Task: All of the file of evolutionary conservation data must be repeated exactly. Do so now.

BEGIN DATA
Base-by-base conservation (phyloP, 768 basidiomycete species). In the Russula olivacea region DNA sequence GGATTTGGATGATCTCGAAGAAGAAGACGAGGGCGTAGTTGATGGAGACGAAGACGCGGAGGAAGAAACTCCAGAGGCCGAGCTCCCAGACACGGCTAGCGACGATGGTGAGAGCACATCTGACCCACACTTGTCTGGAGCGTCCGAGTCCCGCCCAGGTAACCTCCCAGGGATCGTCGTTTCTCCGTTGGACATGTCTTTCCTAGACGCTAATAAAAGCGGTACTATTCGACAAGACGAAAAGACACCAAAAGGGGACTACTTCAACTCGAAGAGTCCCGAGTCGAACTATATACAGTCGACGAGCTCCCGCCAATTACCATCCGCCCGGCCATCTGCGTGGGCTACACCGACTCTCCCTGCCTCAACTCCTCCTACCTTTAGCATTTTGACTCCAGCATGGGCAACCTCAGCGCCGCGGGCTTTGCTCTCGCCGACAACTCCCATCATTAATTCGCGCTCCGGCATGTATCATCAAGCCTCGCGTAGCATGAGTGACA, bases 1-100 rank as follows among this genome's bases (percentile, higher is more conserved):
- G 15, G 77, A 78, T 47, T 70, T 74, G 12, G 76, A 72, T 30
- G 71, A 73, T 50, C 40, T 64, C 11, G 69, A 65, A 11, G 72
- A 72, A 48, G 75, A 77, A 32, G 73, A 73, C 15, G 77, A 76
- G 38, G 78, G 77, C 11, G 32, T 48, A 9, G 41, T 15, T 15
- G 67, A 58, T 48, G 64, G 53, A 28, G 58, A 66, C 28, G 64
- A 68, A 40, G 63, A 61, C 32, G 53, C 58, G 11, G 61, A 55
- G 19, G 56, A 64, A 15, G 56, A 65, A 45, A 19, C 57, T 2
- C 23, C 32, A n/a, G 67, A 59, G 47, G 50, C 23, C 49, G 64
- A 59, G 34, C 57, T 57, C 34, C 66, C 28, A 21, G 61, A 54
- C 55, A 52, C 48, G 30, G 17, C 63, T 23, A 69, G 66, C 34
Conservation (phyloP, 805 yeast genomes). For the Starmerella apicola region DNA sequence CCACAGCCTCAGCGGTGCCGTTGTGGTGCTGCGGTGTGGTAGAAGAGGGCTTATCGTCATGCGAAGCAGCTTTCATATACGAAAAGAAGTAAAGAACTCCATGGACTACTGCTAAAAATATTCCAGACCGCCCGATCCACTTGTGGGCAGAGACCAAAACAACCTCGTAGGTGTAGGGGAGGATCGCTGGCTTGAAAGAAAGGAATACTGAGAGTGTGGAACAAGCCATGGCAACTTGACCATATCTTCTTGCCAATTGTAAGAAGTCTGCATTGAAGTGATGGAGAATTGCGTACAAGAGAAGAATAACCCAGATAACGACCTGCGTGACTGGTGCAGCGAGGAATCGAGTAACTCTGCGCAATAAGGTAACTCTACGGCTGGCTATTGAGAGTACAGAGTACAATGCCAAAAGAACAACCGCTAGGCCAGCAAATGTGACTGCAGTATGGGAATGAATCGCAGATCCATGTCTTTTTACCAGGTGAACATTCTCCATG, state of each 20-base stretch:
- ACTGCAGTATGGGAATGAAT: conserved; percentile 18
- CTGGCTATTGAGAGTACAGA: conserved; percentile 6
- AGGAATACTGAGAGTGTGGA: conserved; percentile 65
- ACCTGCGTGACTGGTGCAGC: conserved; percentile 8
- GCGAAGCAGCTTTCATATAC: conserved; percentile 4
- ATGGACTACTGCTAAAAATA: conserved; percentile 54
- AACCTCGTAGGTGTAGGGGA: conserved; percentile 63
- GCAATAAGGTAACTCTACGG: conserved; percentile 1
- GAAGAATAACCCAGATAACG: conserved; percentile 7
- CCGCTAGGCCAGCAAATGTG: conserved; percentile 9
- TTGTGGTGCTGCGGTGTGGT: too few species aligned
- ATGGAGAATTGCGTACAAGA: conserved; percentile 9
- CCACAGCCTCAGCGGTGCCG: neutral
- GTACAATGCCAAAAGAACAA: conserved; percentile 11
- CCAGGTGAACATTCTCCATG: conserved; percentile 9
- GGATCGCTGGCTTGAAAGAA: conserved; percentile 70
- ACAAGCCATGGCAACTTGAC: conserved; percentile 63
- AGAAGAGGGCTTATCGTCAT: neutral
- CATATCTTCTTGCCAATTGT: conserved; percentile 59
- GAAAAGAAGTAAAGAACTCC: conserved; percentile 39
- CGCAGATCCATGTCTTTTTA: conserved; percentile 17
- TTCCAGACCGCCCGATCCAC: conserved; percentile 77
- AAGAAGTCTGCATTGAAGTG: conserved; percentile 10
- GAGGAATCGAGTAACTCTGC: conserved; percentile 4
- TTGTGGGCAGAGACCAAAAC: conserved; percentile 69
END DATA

Base-by-base conservation (phyloP, 768 basidiomycete species). In the Russula olivacea region DNA sequence GGATTTGGATGATCTCGAAGAAGAAGACGAGGGCGTAGTTGATGGAGACGAAGACGCGGAGGAAGAAACTCCAGAGGCCGAGCTCCCAGACACGGCTAGCGACGATGGTGAGAGCACATCTGACCCACACTTGTCTGGAGCGTCCGAGTCCCGCCCAGGTAACCTCCCAGGGATCGTCGTTTCTCCGTTGGACATGTCTTTCCTAGACGCTAATAAAAGCGGTACTATTCGACAAGACGAAAAGACACCAAAAGGGGACTACTTCAACTCGAAGAGTCCCGAGTCGAACTATATACAGTCGACGAGCTCCCGCCAATTACCATCCGCCCGGCCATCTGCGTGGGCTACACCGACTCTCCCTGCCTCAACTCCTCCTACCTTTAGCATTTTGACTCCAGCATGGGCAACCTCAGCGCCGCGGGCTTTGCTCTCGCCGACAACTCCCATCATTAATTCGCGCTCCGGCATGTATCATCAAGCCTCGCGTAGCATGAGTGACA, bases 1-100 rank as follows among this genome's bases (percentile, higher is more conserved):
- G 15, G 77, A 78, T 47, T 70, T 74, G 12, G 76, A 72, T 30
- G 71, A 73, T 50, C 40, T 64, C 11, G 69, A 65, A 11, G 72
- A 72, A 48, G 75, A 77, A 32, G 73, A 73, C 15, G 77, A 76
- G 38, G 78, G 77, C 11, G 32, T 48, A 9, G 41, T 15, T 15
- G 67, A 58, T 48, G 64, G 53, A 28, G 58, A 66, C 28, G 64
- A 68, A 40, G 63, A 61, C 32, G 53, C 58, G 11, G 61, A 55
- G 19, G 56, A 64, A 15, G 56, A 65, A 45, A 19, C 57, T 2
- C 23, C 32, A n/a, G 67, A 59, G 47, G 50, C 23, C 49, G 64
- A 59, G 34, C 57, T 57, C 34, C 66, C 28, A 21, G 61, A 54
- C 55, A 52, C 48, G 30, G 17, C 63, T 23, A 69, G 66, C 34
Conservation (phyloP, 805 yeast genomes). For the Starmerella apicola region DNA sequence CCACAGCCTCAGCGGTGCCGTTGTGGTGCTGCGGTGTGGTAGAAGAGGGCTTATCGTCATGCGAAGCAGCTTTCATATACGAAAAGAAGTAAAGAACTCCATGGACTACTGCTAAAAATATTCCAGACCGCCCGATCCACTTGTGGGCAGAGACCAAAACAACCTCGTAGGTGTAGGGGAGGATCGCTGGCTTGAAAGAAAGGAATACTGAGAGTGTGGAACAAGCCATGGCAACTTGACCATATCTTCTTGCCAATTGTAAGAAGTCTGCATTGAAGTGATGGAGAATTGCGTACAAGAGAAGAATAACCCAGATAACGACCTGCGTGACTGGTGCAGCGAGGAATCGAGTAACTCTGCGCAATAAGGTAACTCTACGGCTGGCTATTGAGAGTACAGAGTACAATGCCAAAAGAACAACCGCTAGGCCAGCAAATGTGACTGCAGTATGGGAATGAATCGCAGATCCATGTCTTTTTACCAGGTGAACATTCTCCATG, state of each 20-base stretch:
- ACTGCAGTATGGGAATGAAT: conserved; percentile 18
- CTGGCTATTGAGAGTACAGA: conserved; percentile 6
- AGGAATACTGAGAGTGTGGA: conserved; percentile 65
- ACCTGCGTGACTGGTGCAGC: conserved; percentile 8
- GCGAAGCAGCTTTCATATAC: conserved; percentile 4
- ATGGACTACTGCTAAAAATA: conserved; percentile 54
- AACCTCGTAGGTGTAGGGGA: conserved; percentile 63
- GCAATAAGGTAACTCTACGG: conserved; percentile 1
- GAAGAATAACCCAGATAACG: conserved; percentile 7
- CCGCTAGGCCAGCAAATGTG: conserved; percentile 9
- TTGTGGTGCTGCGGTGTGGT: too few species aligned
- ATGGAGAATTGCGTACAAGA: conserved; percentile 9
- CCACAGCCTCAGCGGTGCCG: neutral
- GTACAATGCCAAAAGAACAA: conserved; percentile 11
- CCAGGTGAACATTCTCCATG: conserved; percentile 9
- GGATCGCTGGCTTGAAAGAA: conserved; percentile 70
- ACAAGCCATGGCAACTTGAC: conserved; percentile 63
- AGAAGAGGGCTTATCGTCAT: neutral
- CATATCTTCTTGCCAATTGT: conserved; percentile 59
- GAAAAGAAGTAAAGAACTCC: conserved; percentile 39
- CGCAGATCCATGTCTTTTTA: conserved; percentile 17
- TTCCAGACCGCCCGATCCAC: conserved; percentile 77
- AAGAAGTCTGCATTGAAGTG: conserved; percentile 10
- GAGGAATCGAGTAACTCTGC: conserved; percentile 4
- TTGTGGGCAGAGACCAAAAC: conserved; percentile 69